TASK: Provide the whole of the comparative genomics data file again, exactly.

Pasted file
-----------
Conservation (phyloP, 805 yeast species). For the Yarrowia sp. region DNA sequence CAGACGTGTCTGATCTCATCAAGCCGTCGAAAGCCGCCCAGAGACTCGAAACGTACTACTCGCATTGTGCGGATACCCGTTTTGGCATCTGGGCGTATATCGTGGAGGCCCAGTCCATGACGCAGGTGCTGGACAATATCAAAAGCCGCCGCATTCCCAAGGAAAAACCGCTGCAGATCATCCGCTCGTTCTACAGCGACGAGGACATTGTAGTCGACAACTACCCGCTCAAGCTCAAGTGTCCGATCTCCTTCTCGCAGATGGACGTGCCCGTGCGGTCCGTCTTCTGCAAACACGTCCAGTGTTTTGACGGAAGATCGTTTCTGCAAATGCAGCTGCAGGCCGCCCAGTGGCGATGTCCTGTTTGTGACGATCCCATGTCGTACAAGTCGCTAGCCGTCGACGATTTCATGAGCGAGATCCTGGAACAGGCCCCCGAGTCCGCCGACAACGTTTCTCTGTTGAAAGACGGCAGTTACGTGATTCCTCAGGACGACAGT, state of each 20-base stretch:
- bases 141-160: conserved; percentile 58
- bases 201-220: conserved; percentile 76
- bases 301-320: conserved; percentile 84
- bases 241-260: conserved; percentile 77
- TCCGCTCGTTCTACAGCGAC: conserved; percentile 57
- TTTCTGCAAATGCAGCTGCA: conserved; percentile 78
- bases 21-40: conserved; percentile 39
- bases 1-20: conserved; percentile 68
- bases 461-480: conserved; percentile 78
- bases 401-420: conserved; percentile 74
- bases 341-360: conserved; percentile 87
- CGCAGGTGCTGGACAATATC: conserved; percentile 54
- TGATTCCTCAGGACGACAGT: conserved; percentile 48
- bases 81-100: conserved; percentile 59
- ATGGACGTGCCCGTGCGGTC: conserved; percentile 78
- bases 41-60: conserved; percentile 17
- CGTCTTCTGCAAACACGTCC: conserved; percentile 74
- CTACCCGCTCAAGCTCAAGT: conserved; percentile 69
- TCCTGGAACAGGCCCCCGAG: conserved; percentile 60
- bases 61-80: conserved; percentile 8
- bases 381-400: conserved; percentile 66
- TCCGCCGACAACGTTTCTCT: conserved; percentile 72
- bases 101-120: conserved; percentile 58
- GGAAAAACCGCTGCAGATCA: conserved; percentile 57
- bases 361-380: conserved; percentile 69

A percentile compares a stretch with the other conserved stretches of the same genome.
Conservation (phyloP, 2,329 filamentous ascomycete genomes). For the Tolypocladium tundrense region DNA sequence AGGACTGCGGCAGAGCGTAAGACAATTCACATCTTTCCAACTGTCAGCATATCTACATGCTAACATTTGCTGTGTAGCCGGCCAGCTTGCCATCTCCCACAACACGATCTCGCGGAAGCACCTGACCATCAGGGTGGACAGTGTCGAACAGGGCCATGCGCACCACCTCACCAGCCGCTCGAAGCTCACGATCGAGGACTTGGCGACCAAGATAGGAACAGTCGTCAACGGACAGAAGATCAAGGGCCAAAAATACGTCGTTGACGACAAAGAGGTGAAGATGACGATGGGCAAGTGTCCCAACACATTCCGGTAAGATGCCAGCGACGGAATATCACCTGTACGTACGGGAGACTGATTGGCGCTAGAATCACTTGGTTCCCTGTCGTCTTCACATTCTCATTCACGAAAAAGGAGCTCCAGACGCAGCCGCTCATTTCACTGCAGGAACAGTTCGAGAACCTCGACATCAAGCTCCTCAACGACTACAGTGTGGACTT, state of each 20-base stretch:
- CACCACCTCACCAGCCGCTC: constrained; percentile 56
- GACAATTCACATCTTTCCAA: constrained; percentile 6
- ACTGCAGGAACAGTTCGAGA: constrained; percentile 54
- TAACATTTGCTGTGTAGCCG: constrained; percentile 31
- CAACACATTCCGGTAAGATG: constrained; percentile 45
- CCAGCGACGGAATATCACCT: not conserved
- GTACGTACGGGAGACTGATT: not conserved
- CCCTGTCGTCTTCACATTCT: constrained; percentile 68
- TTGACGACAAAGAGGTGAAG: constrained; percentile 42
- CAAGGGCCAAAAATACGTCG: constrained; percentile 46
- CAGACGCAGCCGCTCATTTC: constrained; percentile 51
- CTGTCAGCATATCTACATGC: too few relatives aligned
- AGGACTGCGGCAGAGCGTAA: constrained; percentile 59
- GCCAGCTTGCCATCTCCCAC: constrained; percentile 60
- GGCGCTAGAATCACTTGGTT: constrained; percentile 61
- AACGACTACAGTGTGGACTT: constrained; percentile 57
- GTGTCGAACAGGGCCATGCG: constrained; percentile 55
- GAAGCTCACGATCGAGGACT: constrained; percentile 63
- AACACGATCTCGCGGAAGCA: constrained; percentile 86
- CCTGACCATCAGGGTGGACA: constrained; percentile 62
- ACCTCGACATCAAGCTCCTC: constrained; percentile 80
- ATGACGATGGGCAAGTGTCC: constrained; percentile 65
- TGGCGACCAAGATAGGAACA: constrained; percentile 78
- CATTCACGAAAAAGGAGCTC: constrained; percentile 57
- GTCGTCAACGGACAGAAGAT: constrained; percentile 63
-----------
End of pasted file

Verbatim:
Conservation (phyloP, 805 yeast species). For the Yarrowia sp. region DNA sequence CAGACGTGTCTGATCTCATCAAGCCGTCGAAAGCCGCCCAGAGACTCGAAACGTACTACTCGCATTGTGCGGATACCCGTTTTGGCATCTGGGCGTATATCGTGGAGGCCCAGTCCATGACGCAGGTGCTGGACAATATCAAAAGCCGCCGCATTCCCAAGGAAAAACCGCTGCAGATCATCCGCTCGTTCTACAGCGACGAGGACATTGTAGTCGACAACTACCCGCTCAAGCTCAAGTGTCCGATCTCCTTCTCGCAGATGGACGTGCCCGTGCGGTCCGTCTTCTGCAAACACGTCCAGTGTTTTGACGGAAGATCGTTTCTGCAAATGCAGCTGCAGGCCGCCCAGTGGCGATGTCCTGTTTGTGACGATCCCATGTCGTACAAGTCGCTAGCCGTCGACGATTTCATGAGCGAGATCCTGGAACAGGCCCCCGAGTCCGCCGACAACGTTTCTCTGTTGAAAGACGGCAGTTACGTGATTCCTCAGGACGACAGT, state of each 20-base stretch:
- bases 141-160: conserved; percentile 58
- bases 201-220: conserved; percentile 76
- bases 301-320: conserved; percentile 84
- bases 241-260: conserved; percentile 77
- TCCGCTCGTTCTACAGCGAC: conserved; percentile 57
- TTTCTGCAAATGCAGCTGCA: conserved; percentile 78
- bases 21-40: conserved; percentile 39
- bases 1-20: conserved; percentile 68
- bases 461-480: conserved; percentile 78
- bases 401-420: conserved; percentile 74
- bases 341-360: conserved; percentile 87
- CGCAGGTGCTGGACAATATC: conserved; percentile 54
- TGATTCCTCAGGACGACAGT: conserved; percentile 48
- bases 81-100: conserved; percentile 59
- ATGGACGTGCCCGTGCGGTC: conserved; percentile 78
- bases 41-60: conserved; percentile 17
- CGTCTTCTGCAAACACGTCC: conserved; percentile 74
- CTACCCGCTCAAGCTCAAGT: conserved; percentile 69
- TCCTGGAACAGGCCCCCGAG: conserved; percentile 60
- bases 61-80: conserved; percentile 8
- bases 381-400: conserved; percentile 66
- TCCGCCGACAACGTTTCTCT: conserved; percentile 72
- bases 101-120: conserved; percentile 58
- GGAAAAACCGCTGCAGATCA: conserved; percentile 57
- bases 361-380: conserved; percentile 69

A percentile compares a stretch with the other conserved stretches of the same genome.
Conservation (phyloP, 2,329 filamentous ascomycete genomes). For the Tolypocladium tundrense region DNA sequence AGGACTGCGGCAGAGCGTAAGACAATTCACATCTTTCCAACTGTCAGCATATCTACATGCTAACATTTGCTGTGTAGCCGGCCAGCTTGCCATCTCCCACAACACGATCTCGCGGAAGCACCTGACCATCAGGGTGGACAGTGTCGAACAGGGCCATGCGCACCACCTCACCAGCCGCTCGAAGCTCACGATCGAGGACTTGGCGACCAAGATAGGAACAGTCGTCAACGGACAGAAGATCAAGGGCCAAAAATACGTCGTTGACGACAAAGAGGTGAAGATGACGATGGGCAAGTGTCCCAACACATTCCGGTAAGATGCCAGCGACGGAATATCACCTGTACGTACGGGAGACTGATTGGCGCTAGAATCACTTGGTTCCCTGTCGTCTTCACATTCTCATTCACGAAAAAGGAGCTCCAGACGCAGCCGCTCATTTCACTGCAGGAACAGTTCGAGAACCTCGACATCAAGCTCCTCAACGACTACAGTGTGGACTT, state of each 20-base stretch:
- CACCACCTCACCAGCCGCTC: constrained; percentile 56
- GACAATTCACATCTTTCCAA: constrained; percentile 6
- ACTGCAGGAACAGTTCGAGA: constrained; percentile 54
- TAACATTTGCTGTGTAGCCG: constrained; percentile 31
- CAACACATTCCGGTAAGATG: constrained; percentile 45
- CCAGCGACGGAATATCACCT: not conserved
- GTACGTACGGGAGACTGATT: not conserved
- CCCTGTCGTCTTCACATTCT: constrained; percentile 68
- TTGACGACAAAGAGGTGAAG: constrained; percentile 42
- CAAGGGCCAAAAATACGTCG: constrained; percentile 46
- CAGACGCAGCCGCTCATTTC: constrained; percentile 51
- CTGTCAGCATATCTACATGC: too few relatives aligned
- AGGACTGCGGCAGAGCGTAA: constrained; percentile 59
- GCCAGCTTGCCATCTCCCAC: constrained; percentile 60
- GGCGCTAGAATCACTTGGTT: constrained; percentile 61
- AACGACTACAGTGTGGACTT: constrained; percentile 57
- GTGTCGAACAGGGCCATGCG: constrained; percentile 55
- GAAGCTCACGATCGAGGACT: constrained; percentile 63
- AACACGATCTCGCGGAAGCA: constrained; percentile 86
- CCTGACCATCAGGGTGGACA: constrained; percentile 62
- ACCTCGACATCAAGCTCCTC: constrained; percentile 80
- ATGACGATGGGCAAGTGTCC: constrained; percentile 65
- TGGCGACCAAGATAGGAACA: constrained; percentile 78
- CATTCACGAAAAAGGAGCTC: constrained; percentile 57
- GTCGTCAACGGACAGAAGAT: constrained; percentile 63